The Daily Telegraph insinuates that Australia is accepting too many Middle Eastern immigrants and refugees. The article states that the number of Iraqi-born migrants has increased by 38 percent in ten years, to 63,000 and that the “number of Syrian settlers is set to double” as a result of the government’s promise, more than a year ago, to accept 12,000 refugees from Syria.

This material is part of a broader campaign to channel the mounting social tensions produced by the destruction of jobs, cuts to basic services and soaring housing prices in reactionary and divisive directions, and away from the real causes of the worsening social conditions, which lie in the capitalist profit system itself.

The propaganda goes hand in hand with the Murdoch press’s promotion of right-wing populists, like One Nation’s Pauline Hanson, who advocate immigration bans, welfare cutoffs and increased military spending. Emulating US President Donald Trump, Hanson has stridently backed his measures to ban Muslims from entering the US, and demanded similar measures in Australia.

In the corporate media, people relying on pitiful welfare benefits are routinely depicted as parasites or fraudsters, in line with the government’s proposed $7.5 billion cuts to welfare over the next four years and its deepening welfare “debt” crackdown. In recent months, thousands of unemployment and sickness benefit recipients have been sent letters demanding they pay back thousands of dollars in alleged overpayments, and threatening them with debt collectors and jail.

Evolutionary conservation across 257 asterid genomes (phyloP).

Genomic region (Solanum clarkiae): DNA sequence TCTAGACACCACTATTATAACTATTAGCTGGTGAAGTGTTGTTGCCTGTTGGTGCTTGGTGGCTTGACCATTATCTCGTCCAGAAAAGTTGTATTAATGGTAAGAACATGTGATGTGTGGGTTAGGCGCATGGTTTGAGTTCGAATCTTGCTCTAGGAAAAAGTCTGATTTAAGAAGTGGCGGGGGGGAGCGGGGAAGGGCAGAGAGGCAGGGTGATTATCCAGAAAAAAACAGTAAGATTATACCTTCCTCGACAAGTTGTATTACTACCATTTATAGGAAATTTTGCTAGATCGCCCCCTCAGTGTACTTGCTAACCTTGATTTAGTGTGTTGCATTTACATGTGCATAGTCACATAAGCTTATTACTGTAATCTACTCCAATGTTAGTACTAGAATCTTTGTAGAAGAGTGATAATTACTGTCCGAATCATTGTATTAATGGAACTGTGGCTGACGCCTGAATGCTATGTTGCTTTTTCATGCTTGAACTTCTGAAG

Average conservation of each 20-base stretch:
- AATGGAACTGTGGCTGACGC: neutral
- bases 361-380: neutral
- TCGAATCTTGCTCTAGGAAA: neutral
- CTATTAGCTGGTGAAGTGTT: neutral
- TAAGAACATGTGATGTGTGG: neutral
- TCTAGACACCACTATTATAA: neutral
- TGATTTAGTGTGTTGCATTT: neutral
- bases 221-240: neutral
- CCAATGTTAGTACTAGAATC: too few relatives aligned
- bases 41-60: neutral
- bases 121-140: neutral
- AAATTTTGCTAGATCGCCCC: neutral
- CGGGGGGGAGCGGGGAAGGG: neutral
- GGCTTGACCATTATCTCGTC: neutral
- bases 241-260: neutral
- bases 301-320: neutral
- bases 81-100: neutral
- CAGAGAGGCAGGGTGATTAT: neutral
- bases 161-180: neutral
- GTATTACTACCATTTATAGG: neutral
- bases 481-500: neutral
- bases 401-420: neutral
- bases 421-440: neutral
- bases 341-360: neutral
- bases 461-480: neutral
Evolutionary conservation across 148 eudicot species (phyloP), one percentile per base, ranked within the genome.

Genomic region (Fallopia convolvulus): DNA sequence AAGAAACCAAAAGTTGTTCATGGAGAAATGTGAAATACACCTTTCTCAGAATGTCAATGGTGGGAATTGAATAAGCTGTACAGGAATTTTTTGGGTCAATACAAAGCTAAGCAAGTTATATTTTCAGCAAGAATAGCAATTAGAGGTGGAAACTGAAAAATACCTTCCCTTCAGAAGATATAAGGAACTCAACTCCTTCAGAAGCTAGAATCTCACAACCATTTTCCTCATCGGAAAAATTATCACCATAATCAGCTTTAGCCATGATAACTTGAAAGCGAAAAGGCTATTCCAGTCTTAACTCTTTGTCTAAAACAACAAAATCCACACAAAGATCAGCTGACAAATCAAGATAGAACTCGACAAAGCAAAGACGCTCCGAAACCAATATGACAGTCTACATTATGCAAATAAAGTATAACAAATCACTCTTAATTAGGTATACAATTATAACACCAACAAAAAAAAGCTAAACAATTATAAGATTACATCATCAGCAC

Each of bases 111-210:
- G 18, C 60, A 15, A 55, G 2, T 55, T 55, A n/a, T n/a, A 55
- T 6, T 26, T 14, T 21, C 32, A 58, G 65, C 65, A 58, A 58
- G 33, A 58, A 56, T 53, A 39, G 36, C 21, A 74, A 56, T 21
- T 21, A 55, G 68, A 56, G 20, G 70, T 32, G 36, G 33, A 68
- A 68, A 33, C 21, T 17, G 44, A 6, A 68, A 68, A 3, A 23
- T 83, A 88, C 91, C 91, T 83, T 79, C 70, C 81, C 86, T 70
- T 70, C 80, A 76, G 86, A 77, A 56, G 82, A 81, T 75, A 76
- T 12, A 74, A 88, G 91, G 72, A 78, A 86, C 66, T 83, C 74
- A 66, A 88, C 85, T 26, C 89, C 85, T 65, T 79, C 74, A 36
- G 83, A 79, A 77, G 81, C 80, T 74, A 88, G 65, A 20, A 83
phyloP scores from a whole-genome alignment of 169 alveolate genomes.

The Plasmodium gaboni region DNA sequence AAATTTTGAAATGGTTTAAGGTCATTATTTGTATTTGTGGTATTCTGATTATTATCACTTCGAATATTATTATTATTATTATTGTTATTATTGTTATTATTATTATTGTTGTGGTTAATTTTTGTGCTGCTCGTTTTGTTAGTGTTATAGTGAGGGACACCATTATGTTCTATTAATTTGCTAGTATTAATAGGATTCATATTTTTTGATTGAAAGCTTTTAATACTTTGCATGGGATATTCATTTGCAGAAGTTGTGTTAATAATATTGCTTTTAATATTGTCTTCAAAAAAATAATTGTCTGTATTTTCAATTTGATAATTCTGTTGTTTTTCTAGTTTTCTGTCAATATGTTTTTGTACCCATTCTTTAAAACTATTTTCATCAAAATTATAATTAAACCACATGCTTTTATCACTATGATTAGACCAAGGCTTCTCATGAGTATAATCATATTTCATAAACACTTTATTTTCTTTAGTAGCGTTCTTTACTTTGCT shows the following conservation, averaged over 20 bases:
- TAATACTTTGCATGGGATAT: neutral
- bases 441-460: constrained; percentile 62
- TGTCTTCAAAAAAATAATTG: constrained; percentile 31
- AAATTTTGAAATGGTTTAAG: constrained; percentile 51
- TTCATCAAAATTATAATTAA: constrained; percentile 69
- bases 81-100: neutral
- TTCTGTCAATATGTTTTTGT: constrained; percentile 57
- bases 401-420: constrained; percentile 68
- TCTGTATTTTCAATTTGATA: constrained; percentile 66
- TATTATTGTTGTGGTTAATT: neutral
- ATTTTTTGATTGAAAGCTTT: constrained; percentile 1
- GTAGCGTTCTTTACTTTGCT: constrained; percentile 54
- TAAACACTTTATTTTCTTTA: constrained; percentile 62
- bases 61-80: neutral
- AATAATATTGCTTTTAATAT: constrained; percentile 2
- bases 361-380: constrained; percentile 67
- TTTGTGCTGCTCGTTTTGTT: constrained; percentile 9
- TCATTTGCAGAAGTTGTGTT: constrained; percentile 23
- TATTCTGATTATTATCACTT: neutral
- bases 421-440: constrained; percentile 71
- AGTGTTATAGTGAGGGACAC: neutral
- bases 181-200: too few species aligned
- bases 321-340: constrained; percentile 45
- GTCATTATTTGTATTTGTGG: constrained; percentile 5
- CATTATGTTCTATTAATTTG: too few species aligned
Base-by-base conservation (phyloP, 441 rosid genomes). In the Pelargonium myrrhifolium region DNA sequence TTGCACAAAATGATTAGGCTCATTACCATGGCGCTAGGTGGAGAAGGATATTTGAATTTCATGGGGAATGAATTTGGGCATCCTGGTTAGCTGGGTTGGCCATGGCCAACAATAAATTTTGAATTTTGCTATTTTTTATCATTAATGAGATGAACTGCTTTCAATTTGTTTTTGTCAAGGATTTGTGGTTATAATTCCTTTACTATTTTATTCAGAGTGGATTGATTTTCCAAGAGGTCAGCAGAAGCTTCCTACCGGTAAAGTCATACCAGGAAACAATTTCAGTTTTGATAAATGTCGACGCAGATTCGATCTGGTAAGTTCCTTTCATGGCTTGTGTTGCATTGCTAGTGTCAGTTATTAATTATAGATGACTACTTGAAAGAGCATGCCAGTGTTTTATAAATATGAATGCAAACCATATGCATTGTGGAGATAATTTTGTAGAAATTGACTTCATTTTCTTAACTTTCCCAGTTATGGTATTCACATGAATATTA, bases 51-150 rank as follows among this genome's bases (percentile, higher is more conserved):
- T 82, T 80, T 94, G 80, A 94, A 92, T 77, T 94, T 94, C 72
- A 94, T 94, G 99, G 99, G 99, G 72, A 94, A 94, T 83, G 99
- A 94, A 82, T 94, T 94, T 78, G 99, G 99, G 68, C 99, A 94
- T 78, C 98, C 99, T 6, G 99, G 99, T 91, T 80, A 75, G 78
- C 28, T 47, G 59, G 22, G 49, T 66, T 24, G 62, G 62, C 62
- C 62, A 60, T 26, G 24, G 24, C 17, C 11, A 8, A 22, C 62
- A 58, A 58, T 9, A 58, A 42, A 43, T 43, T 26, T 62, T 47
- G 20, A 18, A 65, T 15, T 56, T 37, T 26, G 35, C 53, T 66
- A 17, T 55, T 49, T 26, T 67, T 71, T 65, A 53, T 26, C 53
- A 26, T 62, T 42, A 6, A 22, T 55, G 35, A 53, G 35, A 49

Despite a public outcry against this offensive, and protests by the Centrelink workers who have been ordered to carry it out, the government plans to soon extend it to sole parents, pensioners and others relying on welfare.

The scapegoating of immigrants is not isolated to the Murdoch media. The Australian Broadcasting Corporation, a state-funded network, published a report last month declaring that “high immigration masks Australian economic decline.” According to the article, immigrants are driving soaring house prices and reductions in wages.

The article concluded by saying the “reason why many people feel that they haven’t benefitted from Australia’s long stretch of economic expansion, is quite simply because they haven’t.” This was put down to high immigration being good for business, but not “necessarily good for ordinary workers.”

Such demagogy is used to conceal the true source of the worsening social conditions and widening inequality, both in Australia and worldwide. That is the ever-more ruthless and parasitic operations of the financial and corporate elites, which profit both by eliminating jobs and driving down wages and conditions, and by speculative investment in the real estate and share markets. US-led militarism across the Middle East, in which Australian forces are heavily involved, has also caused the greatest refugee crisis since World War II, with more than 60 million people forced to flee their homes.

The capitalist class is not only seeking to eliminate every basic social program that once ameliorated, if only slightly, the constant financial stress that working-class households confront. Amid the rising trade and military tensions between the US and other major powers, there is also a drive to place the country on a war footing, with $195 billion to be spent on military hardware over the next decade, the cost of which will be borne by workers and youth.